Update on hemostasis: neurosurgery.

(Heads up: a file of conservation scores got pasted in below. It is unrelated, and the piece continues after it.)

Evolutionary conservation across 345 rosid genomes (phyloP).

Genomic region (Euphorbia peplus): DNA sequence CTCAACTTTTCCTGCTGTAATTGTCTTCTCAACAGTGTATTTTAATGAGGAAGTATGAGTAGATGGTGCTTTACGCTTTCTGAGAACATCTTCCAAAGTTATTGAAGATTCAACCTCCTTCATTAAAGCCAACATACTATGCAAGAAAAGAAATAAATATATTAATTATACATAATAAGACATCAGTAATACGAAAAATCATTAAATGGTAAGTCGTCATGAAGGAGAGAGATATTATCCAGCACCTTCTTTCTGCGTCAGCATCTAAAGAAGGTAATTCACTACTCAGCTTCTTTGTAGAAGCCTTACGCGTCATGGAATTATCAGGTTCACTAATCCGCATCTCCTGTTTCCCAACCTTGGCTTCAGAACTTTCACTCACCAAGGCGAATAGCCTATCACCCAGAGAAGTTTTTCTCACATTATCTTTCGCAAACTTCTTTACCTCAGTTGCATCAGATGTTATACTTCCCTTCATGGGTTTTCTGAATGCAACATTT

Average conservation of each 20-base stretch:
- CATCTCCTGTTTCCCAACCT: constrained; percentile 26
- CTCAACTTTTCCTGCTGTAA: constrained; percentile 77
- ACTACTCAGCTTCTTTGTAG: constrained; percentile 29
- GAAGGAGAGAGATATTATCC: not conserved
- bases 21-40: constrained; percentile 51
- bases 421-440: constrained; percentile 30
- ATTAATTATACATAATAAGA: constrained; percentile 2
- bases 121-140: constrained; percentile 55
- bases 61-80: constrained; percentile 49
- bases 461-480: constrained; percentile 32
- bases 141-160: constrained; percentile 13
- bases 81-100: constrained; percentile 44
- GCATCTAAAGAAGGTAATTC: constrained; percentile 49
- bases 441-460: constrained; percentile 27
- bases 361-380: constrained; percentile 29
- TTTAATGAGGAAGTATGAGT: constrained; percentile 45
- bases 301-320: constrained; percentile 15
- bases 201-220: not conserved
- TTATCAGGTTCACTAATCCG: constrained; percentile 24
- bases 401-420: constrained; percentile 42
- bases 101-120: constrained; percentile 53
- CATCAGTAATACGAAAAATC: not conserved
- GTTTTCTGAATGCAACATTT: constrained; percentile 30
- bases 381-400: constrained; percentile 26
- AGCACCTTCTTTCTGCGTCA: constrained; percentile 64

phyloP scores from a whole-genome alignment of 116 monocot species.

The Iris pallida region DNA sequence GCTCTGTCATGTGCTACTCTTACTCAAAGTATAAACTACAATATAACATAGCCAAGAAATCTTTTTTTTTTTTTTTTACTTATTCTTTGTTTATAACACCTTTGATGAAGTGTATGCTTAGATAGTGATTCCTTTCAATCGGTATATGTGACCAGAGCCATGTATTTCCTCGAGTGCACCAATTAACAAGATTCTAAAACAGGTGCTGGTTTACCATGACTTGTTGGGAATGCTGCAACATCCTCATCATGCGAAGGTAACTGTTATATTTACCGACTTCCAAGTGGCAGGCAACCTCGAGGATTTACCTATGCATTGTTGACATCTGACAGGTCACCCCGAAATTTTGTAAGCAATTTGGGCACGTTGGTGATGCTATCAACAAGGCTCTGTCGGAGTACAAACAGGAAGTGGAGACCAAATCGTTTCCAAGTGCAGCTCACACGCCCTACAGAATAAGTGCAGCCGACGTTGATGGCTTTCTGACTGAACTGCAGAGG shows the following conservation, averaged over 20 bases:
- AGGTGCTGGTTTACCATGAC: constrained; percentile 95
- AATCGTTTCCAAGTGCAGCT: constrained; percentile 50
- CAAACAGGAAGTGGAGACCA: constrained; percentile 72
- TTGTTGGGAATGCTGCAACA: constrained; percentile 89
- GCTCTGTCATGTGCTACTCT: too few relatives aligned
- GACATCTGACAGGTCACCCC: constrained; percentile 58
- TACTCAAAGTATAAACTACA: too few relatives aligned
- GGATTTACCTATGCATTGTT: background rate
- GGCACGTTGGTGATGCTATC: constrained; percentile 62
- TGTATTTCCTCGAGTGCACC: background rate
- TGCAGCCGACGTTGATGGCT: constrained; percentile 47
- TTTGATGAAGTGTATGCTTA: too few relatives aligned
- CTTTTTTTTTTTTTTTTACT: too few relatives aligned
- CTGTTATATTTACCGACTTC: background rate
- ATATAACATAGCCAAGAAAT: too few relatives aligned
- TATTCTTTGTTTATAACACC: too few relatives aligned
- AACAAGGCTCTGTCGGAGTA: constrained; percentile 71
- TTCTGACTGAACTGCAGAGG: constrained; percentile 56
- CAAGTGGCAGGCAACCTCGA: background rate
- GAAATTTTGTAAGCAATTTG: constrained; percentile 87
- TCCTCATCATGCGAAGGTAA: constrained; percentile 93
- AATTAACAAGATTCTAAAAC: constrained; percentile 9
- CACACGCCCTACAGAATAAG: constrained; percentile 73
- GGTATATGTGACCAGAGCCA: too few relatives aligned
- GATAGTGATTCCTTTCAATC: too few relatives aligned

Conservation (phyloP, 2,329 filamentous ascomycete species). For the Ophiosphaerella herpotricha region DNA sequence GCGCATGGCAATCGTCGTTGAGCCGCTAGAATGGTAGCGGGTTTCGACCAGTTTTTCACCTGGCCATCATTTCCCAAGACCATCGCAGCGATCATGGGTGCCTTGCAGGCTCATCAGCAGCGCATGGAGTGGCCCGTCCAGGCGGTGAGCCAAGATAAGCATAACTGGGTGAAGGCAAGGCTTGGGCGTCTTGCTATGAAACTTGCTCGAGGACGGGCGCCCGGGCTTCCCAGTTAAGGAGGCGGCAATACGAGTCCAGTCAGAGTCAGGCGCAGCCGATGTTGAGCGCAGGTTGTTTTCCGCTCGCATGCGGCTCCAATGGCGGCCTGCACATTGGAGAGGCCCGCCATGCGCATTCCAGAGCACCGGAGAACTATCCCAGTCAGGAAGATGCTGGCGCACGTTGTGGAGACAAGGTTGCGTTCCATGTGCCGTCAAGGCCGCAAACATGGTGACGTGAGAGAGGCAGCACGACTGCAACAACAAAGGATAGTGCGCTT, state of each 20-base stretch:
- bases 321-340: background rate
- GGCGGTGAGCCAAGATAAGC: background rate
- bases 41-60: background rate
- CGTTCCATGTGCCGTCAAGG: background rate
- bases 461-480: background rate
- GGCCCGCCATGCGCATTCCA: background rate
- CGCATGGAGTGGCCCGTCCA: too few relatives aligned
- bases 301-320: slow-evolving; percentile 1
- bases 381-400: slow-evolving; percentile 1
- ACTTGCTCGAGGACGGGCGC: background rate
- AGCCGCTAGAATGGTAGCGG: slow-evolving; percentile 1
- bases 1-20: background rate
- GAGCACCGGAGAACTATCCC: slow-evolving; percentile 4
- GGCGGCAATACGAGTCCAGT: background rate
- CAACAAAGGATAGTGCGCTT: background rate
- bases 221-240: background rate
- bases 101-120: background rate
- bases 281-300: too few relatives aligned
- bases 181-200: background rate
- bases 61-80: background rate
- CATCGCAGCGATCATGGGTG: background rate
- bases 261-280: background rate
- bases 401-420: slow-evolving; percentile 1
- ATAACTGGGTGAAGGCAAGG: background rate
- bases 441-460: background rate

Achieving and maintaining hemostasis in neurosurgical procedures is critical to the outcome. After trauma to the brain, a cascade of events initiated by tissue factor (TF) or thromboplastin results in a coagulation process that develops into an exaggerated fibrinolytic response, called disseminated intravascular coagulation (DIC). After a discussion of DIC, intraoperative adjuncts used to control bleeding, such as the gelatin sponge, thrombin, microcrystalline collagen, aprotinin, and fibrin sealants, are reviewed. Recombinant factor VIIa (rFVIIa) also is discussed, including its mechanism of action and use in neurosurgery. The ultra-early administration of rFVIIa also is covered, in both the military and the civilian settings.
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